Author Topic: Numbering systems on the outside of a compass bezel  (Read 1717 times)

Rob Goes Walking

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Re: Numbering systems on the outside of a compass bezel
« Reply #30 on: 00:51:25, 26/04/19 »
Your maths and mine make it exactly the same if you look at the post just above yours ninthace so I think it's right.

Yes I could ignore it as you all say but I still like to know the numbers. 8)

(There isn't a nerdy looking forum face so I've got cool shades on instead).

I didn't know Sin was used like that. Wondered what it did. I just had a quick Google to read about it but as with so many things like that, the more I read the more there was I didn't understand and the more I had to learn until I lost interest as there were too many new technical terms to learn just to get the gist of Sin and the gist was all I wanted, not a complete lesson on trigonometry. I guess though ninthace you have already given me the (very rough) gist of it!
« Last Edit: 01:04:13, 26/04/19 by Rob Goes Walking »

Percy

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Re: Numbering systems on the outside of a compass bezel
« Reply #31 on: 07:53:31, 26/04/19 »
As ninthace posted a simple bit of trigonometry gets you the answer. As a rule of thumb there is the 1 in 60 rule:


https://en.m.wikipedia.org/wiki/1_in_60_rule

alan de enfield

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Re: Numbering systems on the outside of a compass bezel
« Reply #32 on: 08:07:29, 26/04/19 »
Not entirely relevant to this debate but related and interesting (well, to me anyhow) is how some aspects of measurement & positioning are very precise.
 ;D [size=78%] [/size]



Very true.
Totally of topic (well - maybe tangential).


When shooting over long distances (1000 metres) you have to take into account the coriolis effect, this is where the rotation of the earth affects an object in free space.


Whilst the bullet is in the gun, held by the person, standing on the Earth the bullet is moving in the same direction and at the same speed as the Earth.
Once the bullet is fired and is 'in the air' the Earth continues rotating whilst the bullet goes into a straight line towards where the target WAS when the bullet was fired.
By the time the bullet arrives at the position the target WAS at it has moved many inches to one side.


https://loadoutroom.com/thearmsguide/external-ballistics-the-coriolis-effect-6-theory-section/



ninthace

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Re: Numbering systems on the outside of a compass bezel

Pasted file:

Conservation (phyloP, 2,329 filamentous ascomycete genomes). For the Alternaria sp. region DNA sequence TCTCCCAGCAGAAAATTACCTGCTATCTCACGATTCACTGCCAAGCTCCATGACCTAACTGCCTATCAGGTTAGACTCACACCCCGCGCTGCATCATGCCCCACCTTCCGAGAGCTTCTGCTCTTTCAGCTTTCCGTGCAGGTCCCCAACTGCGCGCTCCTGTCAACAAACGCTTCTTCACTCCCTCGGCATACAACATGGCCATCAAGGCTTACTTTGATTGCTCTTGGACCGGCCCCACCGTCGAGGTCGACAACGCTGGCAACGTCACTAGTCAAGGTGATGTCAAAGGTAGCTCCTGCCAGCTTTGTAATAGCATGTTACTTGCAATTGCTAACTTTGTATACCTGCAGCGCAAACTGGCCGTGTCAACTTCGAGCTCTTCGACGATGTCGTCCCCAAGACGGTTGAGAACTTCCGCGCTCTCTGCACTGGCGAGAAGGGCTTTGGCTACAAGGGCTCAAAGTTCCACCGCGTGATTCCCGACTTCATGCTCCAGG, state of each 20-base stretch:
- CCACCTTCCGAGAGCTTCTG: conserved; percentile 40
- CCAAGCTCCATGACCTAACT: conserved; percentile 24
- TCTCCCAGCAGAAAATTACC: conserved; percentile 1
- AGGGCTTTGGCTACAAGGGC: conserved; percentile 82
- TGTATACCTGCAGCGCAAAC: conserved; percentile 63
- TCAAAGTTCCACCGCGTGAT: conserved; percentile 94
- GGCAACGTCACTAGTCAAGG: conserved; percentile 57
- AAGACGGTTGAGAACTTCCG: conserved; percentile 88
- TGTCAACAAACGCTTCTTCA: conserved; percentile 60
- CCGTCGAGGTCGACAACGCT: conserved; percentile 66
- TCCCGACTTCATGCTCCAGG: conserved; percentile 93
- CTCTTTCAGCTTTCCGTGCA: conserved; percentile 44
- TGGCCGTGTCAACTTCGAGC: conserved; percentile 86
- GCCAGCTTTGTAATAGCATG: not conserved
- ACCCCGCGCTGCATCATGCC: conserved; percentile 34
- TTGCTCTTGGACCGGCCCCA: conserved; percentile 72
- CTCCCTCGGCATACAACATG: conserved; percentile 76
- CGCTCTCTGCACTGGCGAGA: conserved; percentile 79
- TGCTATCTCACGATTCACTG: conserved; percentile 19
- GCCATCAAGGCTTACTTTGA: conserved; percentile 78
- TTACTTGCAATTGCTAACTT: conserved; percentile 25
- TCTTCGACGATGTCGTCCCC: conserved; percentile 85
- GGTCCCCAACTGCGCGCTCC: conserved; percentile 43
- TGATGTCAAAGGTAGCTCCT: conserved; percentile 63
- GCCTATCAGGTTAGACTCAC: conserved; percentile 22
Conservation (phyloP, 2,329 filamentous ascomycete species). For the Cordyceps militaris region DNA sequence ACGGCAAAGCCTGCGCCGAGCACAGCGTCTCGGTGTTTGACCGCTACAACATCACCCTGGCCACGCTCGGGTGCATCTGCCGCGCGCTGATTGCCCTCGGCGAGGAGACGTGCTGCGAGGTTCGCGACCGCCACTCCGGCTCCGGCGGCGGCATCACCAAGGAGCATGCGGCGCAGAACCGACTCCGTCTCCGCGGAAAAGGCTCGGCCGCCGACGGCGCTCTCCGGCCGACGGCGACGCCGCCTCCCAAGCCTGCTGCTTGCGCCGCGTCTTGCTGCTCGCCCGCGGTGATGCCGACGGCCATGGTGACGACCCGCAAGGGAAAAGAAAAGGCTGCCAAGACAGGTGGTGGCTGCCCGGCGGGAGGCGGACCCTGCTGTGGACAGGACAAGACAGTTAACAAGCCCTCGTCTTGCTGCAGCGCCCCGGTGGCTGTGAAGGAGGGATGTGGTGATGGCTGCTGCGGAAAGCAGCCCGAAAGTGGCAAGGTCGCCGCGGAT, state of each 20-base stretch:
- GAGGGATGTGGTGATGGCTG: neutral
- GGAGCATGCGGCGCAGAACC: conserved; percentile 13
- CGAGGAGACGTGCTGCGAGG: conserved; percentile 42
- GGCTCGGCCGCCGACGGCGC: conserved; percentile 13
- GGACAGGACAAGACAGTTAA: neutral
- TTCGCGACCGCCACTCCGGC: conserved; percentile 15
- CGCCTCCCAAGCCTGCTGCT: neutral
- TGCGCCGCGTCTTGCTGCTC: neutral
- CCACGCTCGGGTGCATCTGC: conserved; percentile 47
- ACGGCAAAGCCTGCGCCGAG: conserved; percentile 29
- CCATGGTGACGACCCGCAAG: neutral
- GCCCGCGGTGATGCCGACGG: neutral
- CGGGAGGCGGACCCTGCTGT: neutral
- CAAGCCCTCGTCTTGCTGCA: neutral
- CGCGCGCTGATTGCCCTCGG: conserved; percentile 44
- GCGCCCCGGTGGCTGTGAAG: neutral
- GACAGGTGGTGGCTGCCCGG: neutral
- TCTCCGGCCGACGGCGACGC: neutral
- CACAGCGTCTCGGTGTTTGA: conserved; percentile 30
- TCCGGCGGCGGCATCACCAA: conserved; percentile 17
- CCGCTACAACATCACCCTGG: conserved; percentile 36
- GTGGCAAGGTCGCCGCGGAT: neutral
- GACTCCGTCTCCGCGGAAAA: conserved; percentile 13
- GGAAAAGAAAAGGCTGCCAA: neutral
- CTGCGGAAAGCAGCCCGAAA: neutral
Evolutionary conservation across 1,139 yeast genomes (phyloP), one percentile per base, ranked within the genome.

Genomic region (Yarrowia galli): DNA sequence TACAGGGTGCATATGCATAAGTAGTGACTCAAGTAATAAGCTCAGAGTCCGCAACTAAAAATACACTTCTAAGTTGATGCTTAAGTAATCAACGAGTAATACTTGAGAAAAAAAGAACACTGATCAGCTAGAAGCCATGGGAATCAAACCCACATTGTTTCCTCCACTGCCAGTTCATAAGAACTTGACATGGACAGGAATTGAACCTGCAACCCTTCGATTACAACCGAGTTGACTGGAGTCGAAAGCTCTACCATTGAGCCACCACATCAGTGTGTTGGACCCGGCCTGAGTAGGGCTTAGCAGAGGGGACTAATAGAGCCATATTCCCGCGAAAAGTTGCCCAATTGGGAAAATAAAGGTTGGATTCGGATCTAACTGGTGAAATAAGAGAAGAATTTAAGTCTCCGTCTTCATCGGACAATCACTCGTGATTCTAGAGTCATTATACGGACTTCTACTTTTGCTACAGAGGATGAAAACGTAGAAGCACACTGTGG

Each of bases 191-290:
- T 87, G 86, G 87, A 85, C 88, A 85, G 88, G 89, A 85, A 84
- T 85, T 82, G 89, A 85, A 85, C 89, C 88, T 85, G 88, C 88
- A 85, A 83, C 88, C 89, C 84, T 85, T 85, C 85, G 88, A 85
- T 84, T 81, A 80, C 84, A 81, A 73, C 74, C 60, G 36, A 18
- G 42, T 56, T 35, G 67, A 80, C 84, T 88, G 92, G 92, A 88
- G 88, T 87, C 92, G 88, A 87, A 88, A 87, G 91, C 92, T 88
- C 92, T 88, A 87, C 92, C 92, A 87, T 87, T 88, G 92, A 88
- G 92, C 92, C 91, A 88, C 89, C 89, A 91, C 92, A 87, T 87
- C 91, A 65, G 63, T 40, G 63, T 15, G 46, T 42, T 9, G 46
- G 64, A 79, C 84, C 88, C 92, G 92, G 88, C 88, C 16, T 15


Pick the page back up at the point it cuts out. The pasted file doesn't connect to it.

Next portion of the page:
« Reply #33 on: 08:27:20, 26/04/19 »
Which explains why so many folk wonder round in circles. The secret is only to walk east or west folks!  :)
Now donít get me started on the joys of inertial navigation, which is not the art of map reading in bed.
Solvitur Ambulando

fernman

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Re: Numbering systems on the outside of a compass bezel
« Reply #34 on: 09:13:57, 26/04/19 »
it will be a clever person that can walk 1km in a straight line across the countryside armed only with a compass and arrive within 35m of where they are supposed to be

I couldn't agree more. In undulating upland country with rises, dry valleys, rock outcrops, boggy areas, large beds of rushes, etc., it is absolutely impossible to walk in a straight line following a compass bearing.

Rob Goes Walking

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Re: Numbering systems on the outside of a compass bezel
« Reply #35 on: 09:31:18, 26/04/19 »
As ninthace posted a simple bit of trigonometry gets you the answer.

It's only a simple bit of trigonometry you know trigonometry! I just looked up the meaning of the word:

Trigonometry (from Greek trigōnon, "triangle" and metron, "measure") is a branch of mathematics that studies relationships between side lengths and angles of triangles.

So had I known what trigonometry was (other than the bit of maths dealing with Sine, Cosine and Tangent, mysterious functions I've copied and pasted - my understanding of trigonometry) I still wouldn't have known I needed trigonometry without knowing it.

It's only easy once you know! My corrected sum based on Alan's lesson about mils is also simple ((6283 /360) * 2) and was only 6 millimetres out. Don't think I did too badly with my limited knowledge of maths.

Crikey I learn a lot more than just walking here.

I get that there will be other errors introduced by walking as you all point out but if I've broken the nav rule of my book and don't have an attack point within 500 metres, all the more reason to do it properly and correct for it - it's an additional error I can do without. Will it matter in practice? I'll take the forum at it's word it won't.